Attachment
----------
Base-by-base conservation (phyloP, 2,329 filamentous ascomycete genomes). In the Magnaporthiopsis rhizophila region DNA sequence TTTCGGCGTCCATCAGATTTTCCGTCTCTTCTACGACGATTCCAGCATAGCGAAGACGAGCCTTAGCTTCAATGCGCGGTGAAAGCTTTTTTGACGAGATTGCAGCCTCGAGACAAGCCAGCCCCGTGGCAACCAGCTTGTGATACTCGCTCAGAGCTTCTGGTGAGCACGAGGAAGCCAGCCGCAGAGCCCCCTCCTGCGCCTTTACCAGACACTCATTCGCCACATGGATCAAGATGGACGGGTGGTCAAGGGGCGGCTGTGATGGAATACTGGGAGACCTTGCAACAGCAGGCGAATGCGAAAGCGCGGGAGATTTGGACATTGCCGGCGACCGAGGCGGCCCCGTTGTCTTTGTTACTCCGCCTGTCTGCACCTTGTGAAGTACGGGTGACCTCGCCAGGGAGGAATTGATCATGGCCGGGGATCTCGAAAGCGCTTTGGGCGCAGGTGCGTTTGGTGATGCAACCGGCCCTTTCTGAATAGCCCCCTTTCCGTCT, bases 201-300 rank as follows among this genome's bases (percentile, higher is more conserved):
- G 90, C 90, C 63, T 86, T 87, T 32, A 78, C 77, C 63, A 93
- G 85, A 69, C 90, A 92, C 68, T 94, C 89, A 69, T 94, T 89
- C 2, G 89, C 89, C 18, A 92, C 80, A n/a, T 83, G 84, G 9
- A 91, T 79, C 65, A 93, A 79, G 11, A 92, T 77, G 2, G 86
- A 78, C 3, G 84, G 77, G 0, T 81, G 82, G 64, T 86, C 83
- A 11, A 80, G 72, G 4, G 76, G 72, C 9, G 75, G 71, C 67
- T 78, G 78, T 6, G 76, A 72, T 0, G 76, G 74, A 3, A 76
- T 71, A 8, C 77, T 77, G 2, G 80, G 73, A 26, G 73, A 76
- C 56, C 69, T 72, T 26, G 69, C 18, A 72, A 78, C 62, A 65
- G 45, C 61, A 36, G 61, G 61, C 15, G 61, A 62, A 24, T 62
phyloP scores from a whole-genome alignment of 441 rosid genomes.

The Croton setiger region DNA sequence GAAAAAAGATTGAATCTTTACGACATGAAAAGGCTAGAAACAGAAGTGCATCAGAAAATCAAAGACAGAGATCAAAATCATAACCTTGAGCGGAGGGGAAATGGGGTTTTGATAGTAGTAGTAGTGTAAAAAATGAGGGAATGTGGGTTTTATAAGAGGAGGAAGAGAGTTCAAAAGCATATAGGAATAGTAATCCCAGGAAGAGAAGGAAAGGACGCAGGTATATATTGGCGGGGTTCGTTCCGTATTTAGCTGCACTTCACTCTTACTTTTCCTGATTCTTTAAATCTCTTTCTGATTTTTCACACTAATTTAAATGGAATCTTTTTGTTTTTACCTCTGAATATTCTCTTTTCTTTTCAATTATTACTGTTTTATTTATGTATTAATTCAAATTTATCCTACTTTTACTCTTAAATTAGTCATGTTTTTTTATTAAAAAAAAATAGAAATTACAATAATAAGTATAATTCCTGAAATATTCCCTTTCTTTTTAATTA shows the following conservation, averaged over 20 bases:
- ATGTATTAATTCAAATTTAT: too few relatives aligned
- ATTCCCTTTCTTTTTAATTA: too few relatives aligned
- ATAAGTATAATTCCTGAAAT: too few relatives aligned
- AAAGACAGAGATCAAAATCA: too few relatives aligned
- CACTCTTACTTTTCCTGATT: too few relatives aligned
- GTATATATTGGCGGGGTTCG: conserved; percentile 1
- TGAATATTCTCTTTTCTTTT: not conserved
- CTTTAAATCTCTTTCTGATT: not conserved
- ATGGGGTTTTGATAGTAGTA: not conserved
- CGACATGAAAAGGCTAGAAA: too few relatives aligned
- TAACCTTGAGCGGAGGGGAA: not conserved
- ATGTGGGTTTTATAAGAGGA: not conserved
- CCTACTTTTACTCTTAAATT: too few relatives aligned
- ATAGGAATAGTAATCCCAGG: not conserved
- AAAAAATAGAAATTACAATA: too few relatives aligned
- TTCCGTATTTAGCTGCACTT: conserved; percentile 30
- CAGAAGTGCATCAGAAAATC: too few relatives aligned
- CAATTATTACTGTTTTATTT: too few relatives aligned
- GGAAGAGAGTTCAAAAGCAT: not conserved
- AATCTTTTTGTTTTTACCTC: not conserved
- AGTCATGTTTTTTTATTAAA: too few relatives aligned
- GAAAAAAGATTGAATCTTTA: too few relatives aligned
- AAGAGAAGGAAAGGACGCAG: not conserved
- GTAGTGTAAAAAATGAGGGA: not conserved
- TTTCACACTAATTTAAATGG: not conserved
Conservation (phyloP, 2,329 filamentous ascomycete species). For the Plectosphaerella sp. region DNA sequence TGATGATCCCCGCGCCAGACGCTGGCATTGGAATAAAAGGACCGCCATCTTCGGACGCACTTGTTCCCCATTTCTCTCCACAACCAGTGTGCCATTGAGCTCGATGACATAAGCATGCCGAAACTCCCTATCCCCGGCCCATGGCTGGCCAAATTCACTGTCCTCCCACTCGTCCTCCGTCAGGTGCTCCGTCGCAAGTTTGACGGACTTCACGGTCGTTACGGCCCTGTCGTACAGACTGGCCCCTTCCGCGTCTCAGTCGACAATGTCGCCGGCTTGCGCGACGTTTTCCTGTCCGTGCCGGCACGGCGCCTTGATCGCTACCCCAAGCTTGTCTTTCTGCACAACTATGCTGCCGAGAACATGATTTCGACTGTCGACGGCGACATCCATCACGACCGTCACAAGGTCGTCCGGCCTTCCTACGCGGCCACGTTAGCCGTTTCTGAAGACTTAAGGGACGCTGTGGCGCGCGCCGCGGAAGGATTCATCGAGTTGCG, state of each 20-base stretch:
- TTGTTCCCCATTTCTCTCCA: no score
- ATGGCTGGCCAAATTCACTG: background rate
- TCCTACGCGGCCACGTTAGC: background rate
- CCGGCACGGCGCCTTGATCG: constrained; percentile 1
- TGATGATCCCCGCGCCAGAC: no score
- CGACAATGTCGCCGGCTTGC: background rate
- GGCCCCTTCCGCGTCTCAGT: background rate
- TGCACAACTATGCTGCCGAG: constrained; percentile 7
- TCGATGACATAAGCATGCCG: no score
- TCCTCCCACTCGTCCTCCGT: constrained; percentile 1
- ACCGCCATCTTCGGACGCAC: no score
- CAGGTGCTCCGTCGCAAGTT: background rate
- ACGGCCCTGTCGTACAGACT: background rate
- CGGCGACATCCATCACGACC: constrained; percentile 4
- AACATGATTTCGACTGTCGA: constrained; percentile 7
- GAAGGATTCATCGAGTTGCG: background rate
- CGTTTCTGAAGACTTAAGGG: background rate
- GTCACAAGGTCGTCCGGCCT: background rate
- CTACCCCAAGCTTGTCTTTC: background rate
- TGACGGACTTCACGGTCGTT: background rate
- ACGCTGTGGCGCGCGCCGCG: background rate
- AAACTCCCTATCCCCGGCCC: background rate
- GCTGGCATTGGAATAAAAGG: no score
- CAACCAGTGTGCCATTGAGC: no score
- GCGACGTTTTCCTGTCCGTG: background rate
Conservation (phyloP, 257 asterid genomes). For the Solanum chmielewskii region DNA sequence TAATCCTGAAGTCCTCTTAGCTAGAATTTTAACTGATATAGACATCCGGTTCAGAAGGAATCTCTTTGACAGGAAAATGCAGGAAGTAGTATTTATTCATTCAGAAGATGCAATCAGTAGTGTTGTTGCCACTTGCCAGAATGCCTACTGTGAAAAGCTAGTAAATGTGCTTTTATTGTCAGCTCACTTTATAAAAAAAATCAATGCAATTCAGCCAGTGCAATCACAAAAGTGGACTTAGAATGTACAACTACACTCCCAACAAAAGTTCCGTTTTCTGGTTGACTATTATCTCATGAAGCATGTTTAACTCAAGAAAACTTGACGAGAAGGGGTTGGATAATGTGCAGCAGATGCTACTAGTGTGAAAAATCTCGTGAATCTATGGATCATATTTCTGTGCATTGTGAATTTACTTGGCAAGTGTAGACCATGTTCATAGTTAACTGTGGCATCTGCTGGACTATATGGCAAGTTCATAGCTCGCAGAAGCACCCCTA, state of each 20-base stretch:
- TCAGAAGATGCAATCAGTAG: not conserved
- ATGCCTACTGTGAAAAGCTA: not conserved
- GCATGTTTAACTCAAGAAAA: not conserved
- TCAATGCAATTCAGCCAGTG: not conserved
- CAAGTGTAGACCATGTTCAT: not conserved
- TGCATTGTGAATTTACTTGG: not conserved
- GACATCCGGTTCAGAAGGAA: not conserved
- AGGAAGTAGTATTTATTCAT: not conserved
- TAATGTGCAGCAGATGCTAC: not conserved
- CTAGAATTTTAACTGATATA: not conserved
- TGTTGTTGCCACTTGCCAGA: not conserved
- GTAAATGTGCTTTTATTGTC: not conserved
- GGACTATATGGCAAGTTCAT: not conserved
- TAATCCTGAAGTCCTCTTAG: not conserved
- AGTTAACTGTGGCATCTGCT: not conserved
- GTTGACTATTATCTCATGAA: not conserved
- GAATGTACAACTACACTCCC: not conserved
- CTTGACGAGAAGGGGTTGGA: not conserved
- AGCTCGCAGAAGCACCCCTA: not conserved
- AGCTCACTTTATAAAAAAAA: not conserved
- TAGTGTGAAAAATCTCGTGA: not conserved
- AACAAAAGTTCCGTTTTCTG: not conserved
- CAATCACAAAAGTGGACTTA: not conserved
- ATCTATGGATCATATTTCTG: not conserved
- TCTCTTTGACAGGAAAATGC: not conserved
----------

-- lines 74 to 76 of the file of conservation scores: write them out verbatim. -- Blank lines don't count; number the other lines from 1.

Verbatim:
- TAATGTGCAGCAGATGCTAC: not conserved
- CTAGAATTTTAACTGATATA: not conserved
- TGTTGTTGCCACTTGCCAGA: not conserved